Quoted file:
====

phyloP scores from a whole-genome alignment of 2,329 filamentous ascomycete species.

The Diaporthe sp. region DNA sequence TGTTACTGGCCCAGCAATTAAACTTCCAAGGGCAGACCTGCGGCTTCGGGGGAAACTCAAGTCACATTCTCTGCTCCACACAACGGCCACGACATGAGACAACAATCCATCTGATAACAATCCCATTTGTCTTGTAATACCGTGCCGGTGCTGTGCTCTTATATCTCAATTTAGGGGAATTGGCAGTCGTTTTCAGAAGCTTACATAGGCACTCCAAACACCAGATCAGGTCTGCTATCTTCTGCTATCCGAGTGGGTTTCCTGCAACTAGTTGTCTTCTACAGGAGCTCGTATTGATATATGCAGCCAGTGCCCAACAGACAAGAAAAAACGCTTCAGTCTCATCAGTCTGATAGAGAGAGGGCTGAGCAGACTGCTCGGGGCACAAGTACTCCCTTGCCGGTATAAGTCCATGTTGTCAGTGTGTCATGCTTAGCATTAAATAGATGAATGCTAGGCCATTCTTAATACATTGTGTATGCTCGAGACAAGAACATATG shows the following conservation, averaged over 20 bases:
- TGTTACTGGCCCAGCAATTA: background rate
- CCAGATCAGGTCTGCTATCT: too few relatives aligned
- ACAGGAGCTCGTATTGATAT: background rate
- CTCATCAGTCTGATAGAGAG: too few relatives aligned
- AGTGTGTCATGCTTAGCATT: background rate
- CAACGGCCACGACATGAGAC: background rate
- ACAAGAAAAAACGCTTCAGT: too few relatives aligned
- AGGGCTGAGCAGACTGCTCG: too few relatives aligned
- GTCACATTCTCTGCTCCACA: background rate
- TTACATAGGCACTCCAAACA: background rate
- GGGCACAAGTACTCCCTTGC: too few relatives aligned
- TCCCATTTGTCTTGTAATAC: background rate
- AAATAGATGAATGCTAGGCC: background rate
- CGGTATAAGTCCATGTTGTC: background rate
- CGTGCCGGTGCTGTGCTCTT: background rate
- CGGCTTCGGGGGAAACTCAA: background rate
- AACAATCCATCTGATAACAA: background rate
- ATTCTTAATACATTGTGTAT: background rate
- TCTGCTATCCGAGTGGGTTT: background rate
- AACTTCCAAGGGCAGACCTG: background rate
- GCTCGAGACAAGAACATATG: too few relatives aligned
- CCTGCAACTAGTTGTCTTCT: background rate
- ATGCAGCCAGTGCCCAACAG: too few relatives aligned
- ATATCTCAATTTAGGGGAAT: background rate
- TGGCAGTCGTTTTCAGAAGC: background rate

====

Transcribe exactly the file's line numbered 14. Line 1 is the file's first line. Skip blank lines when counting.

- TCCCATTTGTCTTGTAATAC: background rate